The Most Beautiful Colored-Sand Beaches in the World
Not all beaches are created equal—some are extraordinary.
Utterly unique—and absolutely gorgeous
The beach is an absolutely magical place. Depending on your mood, you can go there for fun, seclusion, serenity, or simply a walk. While all beaches are pretty great, let’s be honest: Some are a wee bit more amazing than others. The sun, sand, and surf may be enough to cure what ails you, but there are other things that make a beach trip one for the books. The following stunning beaches, for example, don’t have the typical white and beige sand that most do. Instead, they boast the colors of the rainbow on their shores. From orange and red to purple and black, here are some of the world’s most beautiful colored-sand beaches for your viewing pleasure. And in case you need some more daydreaming fodder, check out these beaches that travelers can’t wait to return to. Some of them even have some beautiful pink waves.
Horseshoe Bay Beach, Bermuda
Bermuda is known for its pink-sand beaches, and Horseshoe Bay Beach, one of the many beaches on the island that are open to the public, is the cream of the crop. Shaped like—you guessed it—a horseshoe and located on the south side of the island, this beach is home to bright pink sand so stunning, you can’t help but stare at it. The sand gets its pink hue from single-celled red organisms called foraminifera, which can be found in the coral reefs that are just offshore, and the turquoise water highlights the color of the sand even more. Add in some breathtaking limestone cliffs and intricate caves and you have a unique beach experience you won’t soon forget. Another thing Bermuda has going for it? It’s one of the 12 tropical islands least affected by the pandemic.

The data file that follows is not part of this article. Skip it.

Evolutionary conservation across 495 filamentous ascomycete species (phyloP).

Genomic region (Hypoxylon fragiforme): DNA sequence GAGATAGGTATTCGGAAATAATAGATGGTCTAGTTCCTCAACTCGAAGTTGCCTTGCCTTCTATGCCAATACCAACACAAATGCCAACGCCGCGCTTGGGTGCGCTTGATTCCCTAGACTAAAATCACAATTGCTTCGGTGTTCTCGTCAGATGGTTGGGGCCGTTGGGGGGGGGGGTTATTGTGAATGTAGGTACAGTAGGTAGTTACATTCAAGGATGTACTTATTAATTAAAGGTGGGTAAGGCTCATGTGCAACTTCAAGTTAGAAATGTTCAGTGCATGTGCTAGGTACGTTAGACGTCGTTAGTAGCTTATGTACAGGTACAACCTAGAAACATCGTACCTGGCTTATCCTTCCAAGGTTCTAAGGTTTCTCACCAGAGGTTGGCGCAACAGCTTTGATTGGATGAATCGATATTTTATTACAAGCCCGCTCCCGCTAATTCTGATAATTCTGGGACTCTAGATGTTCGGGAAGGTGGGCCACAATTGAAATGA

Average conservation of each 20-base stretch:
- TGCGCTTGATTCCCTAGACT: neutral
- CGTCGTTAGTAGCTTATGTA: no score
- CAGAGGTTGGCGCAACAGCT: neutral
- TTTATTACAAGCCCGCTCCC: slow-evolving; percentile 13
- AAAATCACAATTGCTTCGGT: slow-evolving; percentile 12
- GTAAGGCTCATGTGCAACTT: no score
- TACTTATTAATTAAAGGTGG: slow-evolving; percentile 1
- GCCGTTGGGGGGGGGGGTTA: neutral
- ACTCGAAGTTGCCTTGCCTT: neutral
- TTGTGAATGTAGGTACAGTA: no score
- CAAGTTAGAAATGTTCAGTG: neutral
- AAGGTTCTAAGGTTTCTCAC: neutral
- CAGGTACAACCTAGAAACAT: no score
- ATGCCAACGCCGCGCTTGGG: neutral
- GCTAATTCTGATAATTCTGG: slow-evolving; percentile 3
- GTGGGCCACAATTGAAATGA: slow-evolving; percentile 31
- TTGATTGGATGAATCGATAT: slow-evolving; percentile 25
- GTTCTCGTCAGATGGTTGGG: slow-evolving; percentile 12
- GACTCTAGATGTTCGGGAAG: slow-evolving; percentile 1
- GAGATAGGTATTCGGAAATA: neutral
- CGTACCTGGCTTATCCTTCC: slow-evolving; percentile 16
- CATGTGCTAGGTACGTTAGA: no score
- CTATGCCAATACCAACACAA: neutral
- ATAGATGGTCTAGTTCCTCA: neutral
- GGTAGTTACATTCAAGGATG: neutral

Pfeiffer Beach, California
If you thought that you’d need to go outside the United States to find a beach with brightly hued sand, think again. Pfeiffer Beach, located in California’s Big Sur region, has stunning purple sand, due to quartz and manganese garnet deposits that come down from the mountains. While traces of purple can almost always be seen, it becomes more visible after a storm with heavy rains. And if the purple sand isn’t gorgeous enough, the beach is dotted with tide pools and has several natural arches that make for great photo ops. While fans would say that Pfeiffer Beach is pretty perfect all year long, check out these 14 beaches that are better in the fall.
Papakōlea Beach, Hawaii
This beach on the Big Island boasts a one-of-a-kind color: olive green. The color of the sand is due to a type of lava crystal called olivine, which stays on the beaches because of its weight, allowing the sand to stay green through and through. The best part about this beach, though, is its location. Located in Hawaii’s Kau district, Papakōlea Beach is very secluded. It can be reached only via a three-mile hike, which will allow it to keep its beauty as long as time will let it. Here are more of the best beaches in Hawaii to visit in your lifetime.
Reynisfjara Beach, Iceland
Home to the Blue Lagoon and stunning waterfalls, Iceland also has a unique beach unlike anything else you’ve probably seen. A little more than 100 miles from Iceland’s capital city, Reykjavík, Reynisfjara Beach features black sand, courtesy of eroded volcanic rocks. The juxtaposition of the black sand, the greenery that surrounds the beach, and the ocean water is a sight to be seen—and Instagrammed. However, the ocean is extra rough in this part of the world, so it’s better to take a step back. It’s easier to enjoy the view that way, anyway.